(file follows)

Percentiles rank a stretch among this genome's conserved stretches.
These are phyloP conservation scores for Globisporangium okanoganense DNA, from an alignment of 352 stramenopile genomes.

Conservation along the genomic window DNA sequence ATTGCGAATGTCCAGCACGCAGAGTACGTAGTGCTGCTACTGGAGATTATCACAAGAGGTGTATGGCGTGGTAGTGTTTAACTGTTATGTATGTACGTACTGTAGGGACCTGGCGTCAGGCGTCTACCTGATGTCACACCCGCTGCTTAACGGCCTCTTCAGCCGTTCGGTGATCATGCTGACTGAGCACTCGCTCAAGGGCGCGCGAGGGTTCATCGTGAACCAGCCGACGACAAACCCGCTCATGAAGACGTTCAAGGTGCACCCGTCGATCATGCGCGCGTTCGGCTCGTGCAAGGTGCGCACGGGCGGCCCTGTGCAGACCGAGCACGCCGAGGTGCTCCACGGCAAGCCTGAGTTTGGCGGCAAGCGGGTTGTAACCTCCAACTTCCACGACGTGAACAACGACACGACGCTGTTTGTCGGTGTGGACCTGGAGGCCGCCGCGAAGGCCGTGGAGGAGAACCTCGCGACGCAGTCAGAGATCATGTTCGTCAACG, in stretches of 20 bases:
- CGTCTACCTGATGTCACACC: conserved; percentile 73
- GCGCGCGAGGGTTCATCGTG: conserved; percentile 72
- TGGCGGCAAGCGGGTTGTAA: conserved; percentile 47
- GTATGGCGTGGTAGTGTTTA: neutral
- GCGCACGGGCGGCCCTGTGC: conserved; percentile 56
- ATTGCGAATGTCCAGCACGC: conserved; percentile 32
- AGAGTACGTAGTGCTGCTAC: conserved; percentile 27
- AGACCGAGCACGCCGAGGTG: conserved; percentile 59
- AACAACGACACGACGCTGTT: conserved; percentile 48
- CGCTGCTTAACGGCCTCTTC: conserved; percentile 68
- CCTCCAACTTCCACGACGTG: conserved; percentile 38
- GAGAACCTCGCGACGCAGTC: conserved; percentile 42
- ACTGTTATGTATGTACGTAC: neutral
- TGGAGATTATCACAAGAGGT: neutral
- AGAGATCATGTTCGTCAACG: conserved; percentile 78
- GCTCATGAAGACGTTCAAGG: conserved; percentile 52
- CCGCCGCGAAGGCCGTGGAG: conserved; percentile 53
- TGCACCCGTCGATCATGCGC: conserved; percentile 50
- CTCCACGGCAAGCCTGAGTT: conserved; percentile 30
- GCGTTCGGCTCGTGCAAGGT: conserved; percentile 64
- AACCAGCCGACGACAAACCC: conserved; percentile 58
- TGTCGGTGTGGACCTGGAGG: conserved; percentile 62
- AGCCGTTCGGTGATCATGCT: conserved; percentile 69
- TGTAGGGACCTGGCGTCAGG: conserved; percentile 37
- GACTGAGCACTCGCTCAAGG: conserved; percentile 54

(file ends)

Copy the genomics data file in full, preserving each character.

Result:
Percentiles rank a stretch among this genome's conserved stretches.
These are phyloP conservation scores for Globisporangium okanoganense DNA, from an alignment of 352 stramenopile genomes.

Conservation along the genomic window DNA sequence ATTGCGAATGTCCAGCACGCAGAGTACGTAGTGCTGCTACTGGAGATTATCACAAGAGGTGTATGGCGTGGTAGTGTTTAACTGTTATGTATGTACGTACTGTAGGGACCTGGCGTCAGGCGTCTACCTGATGTCACACCCGCTGCTTAACGGCCTCTTCAGCCGTTCGGTGATCATGCTGACTGAGCACTCGCTCAAGGGCGCGCGAGGGTTCATCGTGAACCAGCCGACGACAAACCCGCTCATGAAGACGTTCAAGGTGCACCCGTCGATCATGCGCGCGTTCGGCTCGTGCAAGGTGCGCACGGGCGGCCCTGTGCAGACCGAGCACGCCGAGGTGCTCCACGGCAAGCCTGAGTTTGGCGGCAAGCGGGTTGTAACCTCCAACTTCCACGACGTGAACAACGACACGACGCTGTTTGTCGGTGTGGACCTGGAGGCCGCCGCGAAGGCCGTGGAGGAGAACCTCGCGACGCAGTCAGAGATCATGTTCGTCAACG, in stretches of 20 bases:
- CGTCTACCTGATGTCACACC: conserved; percentile 73
- GCGCGCGAGGGTTCATCGTG: conserved; percentile 72
- TGGCGGCAAGCGGGTTGTAA: conserved; percentile 47
- GTATGGCGTGGTAGTGTTTA: neutral
- GCGCACGGGCGGCCCTGTGC: conserved; percentile 56
- ATTGCGAATGTCCAGCACGC: conserved; percentile 32
- AGAGTACGTAGTGCTGCTAC: conserved; percentile 27
- AGACCGAGCACGCCGAGGTG: conserved; percentile 59
- AACAACGACACGACGCTGTT: conserved; percentile 48
- CGCTGCTTAACGGCCTCTTC: conserved; percentile 68
- CCTCCAACTTCCACGACGTG: conserved; percentile 38
- GAGAACCTCGCGACGCAGTC: conserved; percentile 42
- ACTGTTATGTATGTACGTAC: neutral
- TGGAGATTATCACAAGAGGT: neutral
- AGAGATCATGTTCGTCAACG: conserved; percentile 78
- GCTCATGAAGACGTTCAAGG: conserved; percentile 52
- CCGCCGCGAAGGCCGTGGAG: conserved; percentile 53
- TGCACCCGTCGATCATGCGC: conserved; percentile 50
- CTCCACGGCAAGCCTGAGTT: conserved; percentile 30
- GCGTTCGGCTCGTGCAAGGT: conserved; percentile 64
- AACCAGCCGACGACAAACCC: conserved; percentile 58
- TGTCGGTGTGGACCTGGAGG: conserved; percentile 62
- AGCCGTTCGGTGATCATGCT: conserved; percentile 69
- TGTAGGGACCTGGCGTCAGG: conserved; percentile 37
- GACTGAGCACTCGCTCAAGG: conserved; percentile 54